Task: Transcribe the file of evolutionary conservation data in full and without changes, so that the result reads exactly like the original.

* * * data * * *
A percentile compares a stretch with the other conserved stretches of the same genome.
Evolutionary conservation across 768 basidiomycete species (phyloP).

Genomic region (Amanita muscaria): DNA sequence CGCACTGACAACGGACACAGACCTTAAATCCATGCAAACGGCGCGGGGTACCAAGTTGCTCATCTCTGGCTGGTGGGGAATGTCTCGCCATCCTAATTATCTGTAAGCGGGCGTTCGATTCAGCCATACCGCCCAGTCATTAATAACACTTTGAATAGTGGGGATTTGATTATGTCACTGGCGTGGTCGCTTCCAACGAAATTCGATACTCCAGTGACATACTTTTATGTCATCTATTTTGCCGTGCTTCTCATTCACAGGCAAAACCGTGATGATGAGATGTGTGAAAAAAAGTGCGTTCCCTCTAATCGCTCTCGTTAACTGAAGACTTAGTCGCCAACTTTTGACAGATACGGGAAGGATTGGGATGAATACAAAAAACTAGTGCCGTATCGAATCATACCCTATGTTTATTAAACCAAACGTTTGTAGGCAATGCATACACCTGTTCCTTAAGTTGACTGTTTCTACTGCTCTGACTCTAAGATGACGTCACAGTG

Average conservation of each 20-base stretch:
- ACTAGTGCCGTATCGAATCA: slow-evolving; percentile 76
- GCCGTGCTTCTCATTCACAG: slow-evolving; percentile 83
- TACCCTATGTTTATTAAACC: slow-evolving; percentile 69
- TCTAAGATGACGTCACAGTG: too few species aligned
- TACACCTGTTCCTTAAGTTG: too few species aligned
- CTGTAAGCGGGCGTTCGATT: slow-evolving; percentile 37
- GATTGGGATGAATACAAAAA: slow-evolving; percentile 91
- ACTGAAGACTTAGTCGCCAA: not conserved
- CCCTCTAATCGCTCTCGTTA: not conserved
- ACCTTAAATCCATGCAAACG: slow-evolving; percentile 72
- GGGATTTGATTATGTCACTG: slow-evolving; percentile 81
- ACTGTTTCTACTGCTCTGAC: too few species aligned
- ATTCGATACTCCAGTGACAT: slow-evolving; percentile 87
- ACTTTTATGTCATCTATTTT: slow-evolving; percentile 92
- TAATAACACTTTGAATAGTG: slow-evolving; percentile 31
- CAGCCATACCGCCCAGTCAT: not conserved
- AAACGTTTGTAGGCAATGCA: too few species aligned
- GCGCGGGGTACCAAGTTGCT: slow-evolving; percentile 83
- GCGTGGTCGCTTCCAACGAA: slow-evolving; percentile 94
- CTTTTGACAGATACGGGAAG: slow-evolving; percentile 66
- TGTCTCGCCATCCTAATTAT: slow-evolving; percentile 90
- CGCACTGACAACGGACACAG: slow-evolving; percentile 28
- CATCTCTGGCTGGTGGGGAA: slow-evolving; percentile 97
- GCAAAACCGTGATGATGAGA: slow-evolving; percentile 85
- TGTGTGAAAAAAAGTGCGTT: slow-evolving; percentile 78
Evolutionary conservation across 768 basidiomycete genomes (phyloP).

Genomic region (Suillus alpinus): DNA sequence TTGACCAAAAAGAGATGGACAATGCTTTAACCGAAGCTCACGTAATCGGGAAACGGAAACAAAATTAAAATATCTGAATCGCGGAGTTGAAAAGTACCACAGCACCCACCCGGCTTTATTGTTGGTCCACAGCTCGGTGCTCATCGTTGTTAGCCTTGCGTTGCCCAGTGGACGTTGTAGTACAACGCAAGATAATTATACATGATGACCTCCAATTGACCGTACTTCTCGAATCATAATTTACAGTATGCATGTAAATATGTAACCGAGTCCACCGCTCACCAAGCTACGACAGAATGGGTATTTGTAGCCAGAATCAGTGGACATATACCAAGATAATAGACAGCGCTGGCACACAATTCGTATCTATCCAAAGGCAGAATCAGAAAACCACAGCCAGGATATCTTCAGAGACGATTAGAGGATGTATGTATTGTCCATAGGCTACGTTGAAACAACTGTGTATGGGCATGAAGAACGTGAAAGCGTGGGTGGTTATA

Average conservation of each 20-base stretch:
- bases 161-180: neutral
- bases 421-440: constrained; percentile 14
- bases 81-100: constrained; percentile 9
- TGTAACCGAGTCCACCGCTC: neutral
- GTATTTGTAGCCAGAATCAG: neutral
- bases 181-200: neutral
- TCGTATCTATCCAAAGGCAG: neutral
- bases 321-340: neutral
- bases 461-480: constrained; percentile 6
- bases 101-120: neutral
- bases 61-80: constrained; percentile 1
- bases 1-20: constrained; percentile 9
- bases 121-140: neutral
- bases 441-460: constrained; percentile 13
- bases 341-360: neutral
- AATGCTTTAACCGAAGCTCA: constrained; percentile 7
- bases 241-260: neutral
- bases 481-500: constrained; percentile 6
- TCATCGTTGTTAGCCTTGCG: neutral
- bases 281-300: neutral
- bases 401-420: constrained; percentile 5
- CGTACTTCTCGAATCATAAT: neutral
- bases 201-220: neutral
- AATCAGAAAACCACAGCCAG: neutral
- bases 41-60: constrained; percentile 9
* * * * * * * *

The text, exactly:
A percentile compares a stretch with the other conserved stretches of the same genome.
Evolutionary conservation across 768 basidiomycete species (phyloP).

Genomic region (Amanita muscaria): DNA sequence CGCACTGACAACGGACACAGACCTTAAATCCATGCAAACGGCGCGGGGTACCAAGTTGCTCATCTCTGGCTGGTGGGGAATGTCTCGCCATCCTAATTATCTGTAAGCGGGCGTTCGATTCAGCCATACCGCCCAGTCATTAATAACACTTTGAATAGTGGGGATTTGATTATGTCACTGGCGTGGTCGCTTCCAACGAAATTCGATACTCCAGTGACATACTTTTATGTCATCTATTTTGCCGTGCTTCTCATTCACAGGCAAAACCGTGATGATGAGATGTGTGAAAAAAAGTGCGTTCCCTCTAATCGCTCTCGTTAACTGAAGACTTAGTCGCCAACTTTTGACAGATACGGGAAGGATTGGGATGAATACAAAAAACTAGTGCCGTATCGAATCATACCCTATGTTTATTAAACCAAACGTTTGTAGGCAATGCATACACCTGTTCCTTAAGTTGACTGTTTCTACTGCTCTGACTCTAAGATGACGTCACAGTG

Average conservation of each 20-base stretch:
- ACTAGTGCCGTATCGAATCA: slow-evolving; percentile 76
- GCCGTGCTTCTCATTCACAG: slow-evolving; percentile 83
- TACCCTATGTTTATTAAACC: slow-evolving; percentile 69
- TCTAAGATGACGTCACAGTG: too few species aligned
- TACACCTGTTCCTTAAGTTG: too few species aligned
- CTGTAAGCGGGCGTTCGATT: slow-evolving; percentile 37
- GATTGGGATGAATACAAAAA: slow-evolving; percentile 91
- ACTGAAGACTTAGTCGCCAA: not conserved
- CCCTCTAATCGCTCTCGTTA: not conserved
- ACCTTAAATCCATGCAAACG: slow-evolving; percentile 72
- GGGATTTGATTATGTCACTG: slow-evolving; percentile 81
- ACTGTTTCTACTGCTCTGAC: too few species aligned
- ATTCGATACTCCAGTGACAT: slow-evolving; percentile 87
- ACTTTTATGTCATCTATTTT: slow-evolving; percentile 92
- TAATAACACTTTGAATAGTG: slow-evolving; percentile 31
- CAGCCATACCGCCCAGTCAT: not conserved
- AAACGTTTGTAGGCAATGCA: too few species aligned
- GCGCGGGGTACCAAGTTGCT: slow-evolving; percentile 83
- GCGTGGTCGCTTCCAACGAA: slow-evolving; percentile 94
- CTTTTGACAGATACGGGAAG: slow-evolving; percentile 66
- TGTCTCGCCATCCTAATTAT: slow-evolving; percentile 90
- CGCACTGACAACGGACACAG: slow-evolving; percentile 28
- CATCTCTGGCTGGTGGGGAA: slow-evolving; percentile 97
- GCAAAACCGTGATGATGAGA: slow-evolving; percentile 85
- TGTGTGAAAAAAAGTGCGTT: slow-evolving; percentile 78
Evolutionary conservation across 768 basidiomycete genomes (phyloP).

Genomic region (Suillus alpinus): DNA sequence TTGACCAAAAAGAGATGGACAATGCTTTAACCGAAGCTCACGTAATCGGGAAACGGAAACAAAATTAAAATATCTGAATCGCGGAGTTGAAAAGTACCACAGCACCCACCCGGCTTTATTGTTGGTCCACAGCTCGGTGCTCATCGTTGTTAGCCTTGCGTTGCCCAGTGGACGTTGTAGTACAACGCAAGATAATTATACATGATGACCTCCAATTGACCGTACTTCTCGAATCATAATTTACAGTATGCATGTAAATATGTAACCGAGTCCACCGCTCACCAAGCTACGACAGAATGGGTATTTGTAGCCAGAATCAGTGGACATATACCAAGATAATAGACAGCGCTGGCACACAATTCGTATCTATCCAAAGGCAGAATCAGAAAACCACAGCCAGGATATCTTCAGAGACGATTAGAGGATGTATGTATTGTCCATAGGCTACGTTGAAACAACTGTGTATGGGCATGAAGAACGTGAAAGCGTGGGTGGTTATA

Average conservation of each 20-base stretch:
- bases 161-180: neutral
- bases 421-440: constrained; percentile 14
- bases 81-100: constrained; percentile 9
- TGTAACCGAGTCCACCGCTC: neutral
- GTATTTGTAGCCAGAATCAG: neutral
- bases 181-200: neutral
- TCGTATCTATCCAAAGGCAG: neutral
- bases 321-340: neutral
- bases 461-480: constrained; percentile 6
- bases 101-120: neutral
- bases 61-80: constrained; percentile 1
- bases 1-20: constrained; percentile 9
- bases 121-140: neutral
- bases 441-460: constrained; percentile 13
- bases 341-360: neutral
- AATGCTTTAACCGAAGCTCA: constrained; percentile 7
- bases 241-260: neutral
- bases 481-500: constrained; percentile 6
- TCATCGTTGTTAGCCTTGCG: neutral
- bases 281-300: neutral
- bases 401-420: constrained; percentile 5
- CGTACTTCTCGAATCATAAT: neutral
- bases 201-220: neutral
- AATCAGAAAACCACAGCCAG: neutral
- bases 41-60: constrained; percentile 9